How fast are rents increasing right now?
According to Paragon, rents are increasing by 14 percent a year. It is a shocking rate of growth. If it is true, it suggests that buy to let investments are potentially extremely profitable.
The Paragon management were not shy to promote their rental number. John Heron, managing director of Paragon Mortgages, said: "We have known for some time that the tenure of the UK is changing as a growing and more diverse demographic are choosing private rented homes. There is no doubt tenant demand is following an upward trend. We expect to see further expansion of the private rented sector over the next couple of years."
However, is it true? Fortunately, we don't have to rely on Paragon for information on rental inflation. The government statistical service - the Office of National Statistics - has provided a monthly survey of rents for close to five decades. The rental index forms part of the retail price index. It is easily available to anyone with a computer and an internet connection.
The most recent data, which is April this year, tells us that rental inflation is currently running at about 3.9 percent a year - more than 10 percentage points less than the rate suggested by Paragon.
So who are we to believe - Paragon, the buy to let mortgage provider, or the ONS, the official source for all economic and social data, filled with highly competent statisticians, answerable to Parliament, and a key player in the Eurostat system of accounts? Is it possible that the ONS, one of the most highly respected statistical services in the world, could miscalculate their rental index by a full 10 percentage points? No prizes for guessing which number I choose to believe.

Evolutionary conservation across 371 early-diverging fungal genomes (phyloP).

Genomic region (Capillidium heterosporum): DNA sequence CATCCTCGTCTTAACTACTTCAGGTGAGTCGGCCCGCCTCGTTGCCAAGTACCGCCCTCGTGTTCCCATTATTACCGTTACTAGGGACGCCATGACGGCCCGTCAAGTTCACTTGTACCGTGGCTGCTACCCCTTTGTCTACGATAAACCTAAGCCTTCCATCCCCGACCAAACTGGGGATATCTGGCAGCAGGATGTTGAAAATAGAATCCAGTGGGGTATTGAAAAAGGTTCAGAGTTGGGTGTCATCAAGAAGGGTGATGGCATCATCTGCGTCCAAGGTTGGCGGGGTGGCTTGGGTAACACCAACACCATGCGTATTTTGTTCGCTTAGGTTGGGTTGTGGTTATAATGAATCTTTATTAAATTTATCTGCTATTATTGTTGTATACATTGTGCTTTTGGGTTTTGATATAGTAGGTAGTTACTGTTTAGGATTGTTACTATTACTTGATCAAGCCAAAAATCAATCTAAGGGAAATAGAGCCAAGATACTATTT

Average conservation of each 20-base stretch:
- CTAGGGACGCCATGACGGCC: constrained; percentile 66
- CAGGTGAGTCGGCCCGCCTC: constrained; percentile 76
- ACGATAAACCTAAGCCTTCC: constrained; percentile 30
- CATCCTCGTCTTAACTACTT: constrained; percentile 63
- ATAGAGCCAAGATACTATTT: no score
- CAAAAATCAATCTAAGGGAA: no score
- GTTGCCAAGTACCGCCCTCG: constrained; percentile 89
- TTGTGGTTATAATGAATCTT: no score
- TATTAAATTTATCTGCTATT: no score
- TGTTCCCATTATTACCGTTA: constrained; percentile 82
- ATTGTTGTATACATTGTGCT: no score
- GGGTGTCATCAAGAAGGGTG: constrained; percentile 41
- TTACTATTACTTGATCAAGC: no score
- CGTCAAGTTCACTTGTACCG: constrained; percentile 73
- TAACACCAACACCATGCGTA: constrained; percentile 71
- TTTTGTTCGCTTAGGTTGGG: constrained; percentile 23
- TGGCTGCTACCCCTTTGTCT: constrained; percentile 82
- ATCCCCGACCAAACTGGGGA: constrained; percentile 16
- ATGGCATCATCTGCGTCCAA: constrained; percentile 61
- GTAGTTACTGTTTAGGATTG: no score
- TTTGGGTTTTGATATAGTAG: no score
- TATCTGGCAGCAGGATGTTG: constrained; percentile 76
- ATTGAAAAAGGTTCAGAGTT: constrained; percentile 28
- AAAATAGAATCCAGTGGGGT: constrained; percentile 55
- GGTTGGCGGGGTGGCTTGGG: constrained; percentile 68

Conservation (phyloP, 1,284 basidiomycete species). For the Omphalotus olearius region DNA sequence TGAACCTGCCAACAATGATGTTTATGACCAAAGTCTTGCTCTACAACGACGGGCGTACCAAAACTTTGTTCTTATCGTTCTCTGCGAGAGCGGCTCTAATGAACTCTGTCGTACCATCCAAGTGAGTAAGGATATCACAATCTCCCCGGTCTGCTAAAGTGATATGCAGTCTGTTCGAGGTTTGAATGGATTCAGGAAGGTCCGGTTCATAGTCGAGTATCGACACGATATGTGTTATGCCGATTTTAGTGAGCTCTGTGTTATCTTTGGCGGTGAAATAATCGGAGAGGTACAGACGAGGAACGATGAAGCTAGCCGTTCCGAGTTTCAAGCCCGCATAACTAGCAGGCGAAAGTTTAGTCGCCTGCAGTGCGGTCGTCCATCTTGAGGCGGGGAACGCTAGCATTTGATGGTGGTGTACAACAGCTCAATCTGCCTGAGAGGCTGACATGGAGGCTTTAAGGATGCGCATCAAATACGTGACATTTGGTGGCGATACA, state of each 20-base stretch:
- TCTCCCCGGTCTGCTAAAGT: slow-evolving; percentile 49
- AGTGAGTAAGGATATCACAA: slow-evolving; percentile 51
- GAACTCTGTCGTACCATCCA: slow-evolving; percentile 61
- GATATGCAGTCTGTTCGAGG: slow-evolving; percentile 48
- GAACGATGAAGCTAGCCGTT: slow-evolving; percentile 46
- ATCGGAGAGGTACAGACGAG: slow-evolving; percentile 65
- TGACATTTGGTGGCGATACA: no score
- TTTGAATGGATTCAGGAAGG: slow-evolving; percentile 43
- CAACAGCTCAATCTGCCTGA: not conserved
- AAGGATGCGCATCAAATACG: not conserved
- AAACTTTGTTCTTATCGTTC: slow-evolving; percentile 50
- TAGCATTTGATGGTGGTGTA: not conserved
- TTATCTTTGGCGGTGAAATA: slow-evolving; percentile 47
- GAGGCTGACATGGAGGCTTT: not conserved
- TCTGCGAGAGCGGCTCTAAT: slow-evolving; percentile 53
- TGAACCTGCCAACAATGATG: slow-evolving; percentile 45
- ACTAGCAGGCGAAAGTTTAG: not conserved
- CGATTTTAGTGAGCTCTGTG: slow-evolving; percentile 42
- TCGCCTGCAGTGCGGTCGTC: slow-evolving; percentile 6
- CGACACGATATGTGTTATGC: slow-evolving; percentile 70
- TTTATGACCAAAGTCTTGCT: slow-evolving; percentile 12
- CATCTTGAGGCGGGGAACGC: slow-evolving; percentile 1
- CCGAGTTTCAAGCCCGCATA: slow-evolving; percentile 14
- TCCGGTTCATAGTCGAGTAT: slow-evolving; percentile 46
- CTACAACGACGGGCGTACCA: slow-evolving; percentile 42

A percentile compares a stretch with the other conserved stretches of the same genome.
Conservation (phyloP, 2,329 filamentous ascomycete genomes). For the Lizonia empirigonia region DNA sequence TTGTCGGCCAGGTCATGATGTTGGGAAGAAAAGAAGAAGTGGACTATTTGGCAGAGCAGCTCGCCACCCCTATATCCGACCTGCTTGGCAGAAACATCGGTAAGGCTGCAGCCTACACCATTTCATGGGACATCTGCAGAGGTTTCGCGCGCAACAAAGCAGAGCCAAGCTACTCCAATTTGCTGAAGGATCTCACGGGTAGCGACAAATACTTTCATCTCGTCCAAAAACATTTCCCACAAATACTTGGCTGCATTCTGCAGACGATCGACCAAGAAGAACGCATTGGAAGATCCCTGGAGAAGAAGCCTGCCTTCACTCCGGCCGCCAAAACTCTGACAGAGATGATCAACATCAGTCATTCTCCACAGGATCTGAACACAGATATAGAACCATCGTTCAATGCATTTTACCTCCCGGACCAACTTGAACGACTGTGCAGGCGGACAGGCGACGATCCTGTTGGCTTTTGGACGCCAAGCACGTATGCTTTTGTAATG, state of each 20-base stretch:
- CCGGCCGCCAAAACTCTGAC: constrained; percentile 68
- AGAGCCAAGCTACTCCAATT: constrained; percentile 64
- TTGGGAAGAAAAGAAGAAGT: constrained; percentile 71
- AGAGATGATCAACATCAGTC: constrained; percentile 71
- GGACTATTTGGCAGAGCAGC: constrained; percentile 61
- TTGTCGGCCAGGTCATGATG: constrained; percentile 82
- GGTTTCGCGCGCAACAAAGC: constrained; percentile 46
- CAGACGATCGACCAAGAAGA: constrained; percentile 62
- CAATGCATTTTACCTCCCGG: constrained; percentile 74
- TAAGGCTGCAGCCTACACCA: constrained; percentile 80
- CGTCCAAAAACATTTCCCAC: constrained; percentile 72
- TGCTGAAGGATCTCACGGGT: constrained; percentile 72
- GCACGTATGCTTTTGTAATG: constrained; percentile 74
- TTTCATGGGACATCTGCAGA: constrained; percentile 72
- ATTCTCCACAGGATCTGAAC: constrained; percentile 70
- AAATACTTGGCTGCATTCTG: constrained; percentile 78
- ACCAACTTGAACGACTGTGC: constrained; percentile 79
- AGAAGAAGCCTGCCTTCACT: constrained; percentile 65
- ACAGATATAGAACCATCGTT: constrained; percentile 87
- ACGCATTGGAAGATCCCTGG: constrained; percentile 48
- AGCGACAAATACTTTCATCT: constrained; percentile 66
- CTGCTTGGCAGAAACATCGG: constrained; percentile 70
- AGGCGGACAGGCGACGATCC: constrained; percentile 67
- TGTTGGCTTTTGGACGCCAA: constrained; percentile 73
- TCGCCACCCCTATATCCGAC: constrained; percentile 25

How could Paragon arrive at a rental growth number so radically different from official sources? Perhaps a better question might be where would Paragon get data on rents in the first place to calculate an index?
I am going to take an educated guess and suggest that the data comes from their customers. If this is indeed the case, Paragon shareholders should be sweating. The rental data is almost certainly inflated. In turn, this suggests that many of their customers may well have misled them about their rental income when applying for mortgages.
There is of course another possible explanation. In order to be fair to Paragon, let us consider it for a moment. It might be the case that Paragon is incredibly fortunate. It has a customer base of extraordinary gifted buy to let investors. These people have a highly tuned capacity for identifying properties with enormous rental growth potential, have been able to generate double-digit income growth.
It is also terribly sad that the Financial Times printed what is in my view a highly implausible story. Anyone, with half a grain of intelligence, could sit back and ask themselves are rents really growing that quickly? It seems that the Financial Times found it easier to simply copy the press release rather than write a proper story about rents.
It is sad, but it is what we have come to expect from the mass media in this country. When it comes to reporting housing issues, the newspaper advertising department determines the storyline.
(just for the record, the ONS code for their rental index is CZCQ)